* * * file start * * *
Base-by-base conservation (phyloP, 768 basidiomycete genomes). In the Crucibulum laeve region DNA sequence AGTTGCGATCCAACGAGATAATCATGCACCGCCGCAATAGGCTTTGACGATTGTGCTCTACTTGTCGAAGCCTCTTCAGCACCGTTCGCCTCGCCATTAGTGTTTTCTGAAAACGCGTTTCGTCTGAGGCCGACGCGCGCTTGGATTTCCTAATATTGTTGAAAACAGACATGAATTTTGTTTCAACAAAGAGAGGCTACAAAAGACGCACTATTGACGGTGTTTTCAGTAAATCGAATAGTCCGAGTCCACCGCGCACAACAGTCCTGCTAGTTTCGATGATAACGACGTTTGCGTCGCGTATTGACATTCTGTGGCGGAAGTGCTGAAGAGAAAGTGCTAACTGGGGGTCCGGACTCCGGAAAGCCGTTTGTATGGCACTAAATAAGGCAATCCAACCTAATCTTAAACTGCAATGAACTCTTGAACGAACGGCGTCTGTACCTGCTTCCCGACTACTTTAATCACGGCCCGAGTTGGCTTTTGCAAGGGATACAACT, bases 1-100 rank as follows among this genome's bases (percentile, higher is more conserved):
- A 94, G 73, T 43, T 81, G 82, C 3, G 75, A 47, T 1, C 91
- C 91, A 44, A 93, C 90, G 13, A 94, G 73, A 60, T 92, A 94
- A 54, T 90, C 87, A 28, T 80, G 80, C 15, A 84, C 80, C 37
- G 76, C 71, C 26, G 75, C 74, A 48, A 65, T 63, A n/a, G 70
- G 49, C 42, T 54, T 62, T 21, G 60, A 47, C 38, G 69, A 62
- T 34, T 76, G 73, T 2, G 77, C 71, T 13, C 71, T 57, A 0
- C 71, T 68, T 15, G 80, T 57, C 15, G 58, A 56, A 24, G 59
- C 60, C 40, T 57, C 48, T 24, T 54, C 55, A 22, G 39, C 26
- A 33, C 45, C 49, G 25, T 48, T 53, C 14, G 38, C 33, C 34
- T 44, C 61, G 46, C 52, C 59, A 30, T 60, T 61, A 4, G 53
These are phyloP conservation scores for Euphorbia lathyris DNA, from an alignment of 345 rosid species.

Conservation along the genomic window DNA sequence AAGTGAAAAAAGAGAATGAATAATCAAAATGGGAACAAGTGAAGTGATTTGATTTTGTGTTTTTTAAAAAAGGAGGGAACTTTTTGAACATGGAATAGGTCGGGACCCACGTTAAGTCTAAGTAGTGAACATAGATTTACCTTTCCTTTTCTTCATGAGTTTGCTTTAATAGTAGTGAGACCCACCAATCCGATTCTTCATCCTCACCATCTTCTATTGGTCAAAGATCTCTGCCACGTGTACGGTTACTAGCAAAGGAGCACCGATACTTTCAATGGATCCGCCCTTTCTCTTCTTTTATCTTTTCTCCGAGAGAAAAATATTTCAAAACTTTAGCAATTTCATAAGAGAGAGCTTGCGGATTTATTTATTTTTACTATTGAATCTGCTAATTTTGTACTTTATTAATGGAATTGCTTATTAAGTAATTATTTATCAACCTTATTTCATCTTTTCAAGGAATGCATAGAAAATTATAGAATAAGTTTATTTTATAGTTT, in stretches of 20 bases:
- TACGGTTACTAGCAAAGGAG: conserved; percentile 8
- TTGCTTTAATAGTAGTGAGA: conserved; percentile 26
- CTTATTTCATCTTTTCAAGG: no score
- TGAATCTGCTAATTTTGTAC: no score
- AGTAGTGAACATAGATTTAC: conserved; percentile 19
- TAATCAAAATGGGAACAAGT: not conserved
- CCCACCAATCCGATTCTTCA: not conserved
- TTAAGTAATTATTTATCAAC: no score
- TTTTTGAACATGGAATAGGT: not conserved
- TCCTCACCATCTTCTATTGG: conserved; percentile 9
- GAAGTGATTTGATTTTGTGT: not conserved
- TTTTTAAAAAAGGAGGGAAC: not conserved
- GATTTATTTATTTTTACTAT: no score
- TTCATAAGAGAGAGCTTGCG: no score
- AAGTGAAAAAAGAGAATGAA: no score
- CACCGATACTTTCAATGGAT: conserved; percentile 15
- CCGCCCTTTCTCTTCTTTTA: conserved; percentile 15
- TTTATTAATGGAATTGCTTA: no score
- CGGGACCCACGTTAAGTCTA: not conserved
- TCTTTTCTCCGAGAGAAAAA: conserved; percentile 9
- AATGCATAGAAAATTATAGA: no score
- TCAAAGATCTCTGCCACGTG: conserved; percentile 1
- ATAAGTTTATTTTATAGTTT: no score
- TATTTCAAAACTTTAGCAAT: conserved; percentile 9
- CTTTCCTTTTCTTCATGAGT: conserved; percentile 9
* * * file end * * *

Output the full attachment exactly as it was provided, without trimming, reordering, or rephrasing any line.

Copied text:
Base-by-base conservation (phyloP, 768 basidiomycete genomes). In the Crucibulum laeve region DNA sequence AGTTGCGATCCAACGAGATAATCATGCACCGCCGCAATAGGCTTTGACGATTGTGCTCTACTTGTCGAAGCCTCTTCAGCACCGTTCGCCTCGCCATTAGTGTTTTCTGAAAACGCGTTTCGTCTGAGGCCGACGCGCGCTTGGATTTCCTAATATTGTTGAAAACAGACATGAATTTTGTTTCAACAAAGAGAGGCTACAAAAGACGCACTATTGACGGTGTTTTCAGTAAATCGAATAGTCCGAGTCCACCGCGCACAACAGTCCTGCTAGTTTCGATGATAACGACGTTTGCGTCGCGTATTGACATTCTGTGGCGGAAGTGCTGAAGAGAAAGTGCTAACTGGGGGTCCGGACTCCGGAAAGCCGTTTGTATGGCACTAAATAAGGCAATCCAACCTAATCTTAAACTGCAATGAACTCTTGAACGAACGGCGTCTGTACCTGCTTCCCGACTACTTTAATCACGGCCCGAGTTGGCTTTTGCAAGGGATACAACT, bases 1-100 rank as follows among this genome's bases (percentile, higher is more conserved):
- A 94, G 73, T 43, T 81, G 82, C 3, G 75, A 47, T 1, C 91
- C 91, A 44, A 93, C 90, G 13, A 94, G 73, A 60, T 92, A 94
- A 54, T 90, C 87, A 28, T 80, G 80, C 15, A 84, C 80, C 37
- G 76, C 71, C 26, G 75, C 74, A 48, A 65, T 63, A n/a, G 70
- G 49, C 42, T 54, T 62, T 21, G 60, A 47, C 38, G 69, A 62
- T 34, T 76, G 73, T 2, G 77, C 71, T 13, C 71, T 57, A 0
- C 71, T 68, T 15, G 80, T 57, C 15, G 58, A 56, A 24, G 59
- C 60, C 40, T 57, C 48, T 24, T 54, C 55, A 22, G 39, C 26
- A 33, C 45, C 49, G 25, T 48, T 53, C 14, G 38, C 33, C 34
- T 44, C 61, G 46, C 52, C 59, A 30, T 60, T 61, A 4, G 53
These are phyloP conservation scores for Euphorbia lathyris DNA, from an alignment of 345 rosid species.

Conservation along the genomic window DNA sequence AAGTGAAAAAAGAGAATGAATAATCAAAATGGGAACAAGTGAAGTGATTTGATTTTGTGTTTTTTAAAAAAGGAGGGAACTTTTTGAACATGGAATAGGTCGGGACCCACGTTAAGTCTAAGTAGTGAACATAGATTTACCTTTCCTTTTCTTCATGAGTTTGCTTTAATAGTAGTGAGACCCACCAATCCGATTCTTCATCCTCACCATCTTCTATTGGTCAAAGATCTCTGCCACGTGTACGGTTACTAGCAAAGGAGCACCGATACTTTCAATGGATCCGCCCTTTCTCTTCTTTTATCTTTTCTCCGAGAGAAAAATATTTCAAAACTTTAGCAATTTCATAAGAGAGAGCTTGCGGATTTATTTATTTTTACTATTGAATCTGCTAATTTTGTACTTTATTAATGGAATTGCTTATTAAGTAATTATTTATCAACCTTATTTCATCTTTTCAAGGAATGCATAGAAAATTATAGAATAAGTTTATTTTATAGTTT, in stretches of 20 bases:
- TACGGTTACTAGCAAAGGAG: conserved; percentile 8
- TTGCTTTAATAGTAGTGAGA: conserved; percentile 26
- CTTATTTCATCTTTTCAAGG: no score
- TGAATCTGCTAATTTTGTAC: no score
- AGTAGTGAACATAGATTTAC: conserved; percentile 19
- TAATCAAAATGGGAACAAGT: not conserved
- CCCACCAATCCGATTCTTCA: not conserved
- TTAAGTAATTATTTATCAAC: no score
- TTTTTGAACATGGAATAGGT: not conserved
- TCCTCACCATCTTCTATTGG: conserved; percentile 9
- GAAGTGATTTGATTTTGTGT: not conserved
- TTTTTAAAAAAGGAGGGAAC: not conserved
- GATTTATTTATTTTTACTAT: no score
- TTCATAAGAGAGAGCTTGCG: no score
- AAGTGAAAAAAGAGAATGAA: no score
- CACCGATACTTTCAATGGAT: conserved; percentile 15
- CCGCCCTTTCTCTTCTTTTA: conserved; percentile 15
- TTTATTAATGGAATTGCTTA: no score
- CGGGACCCACGTTAAGTCTA: not conserved
- TCTTTTCTCCGAGAGAAAAA: conserved; percentile 9
- AATGCATAGAAAATTATAGA: no score
- TCAAAGATCTCTGCCACGTG: conserved; percentile 1
- ATAAGTTTATTTTATAGTTT: no score
- TATTTCAAAACTTTAGCAAT: conserved; percentile 9
- CTTTCCTTTTCTTCATGAGT: conserved; percentile 9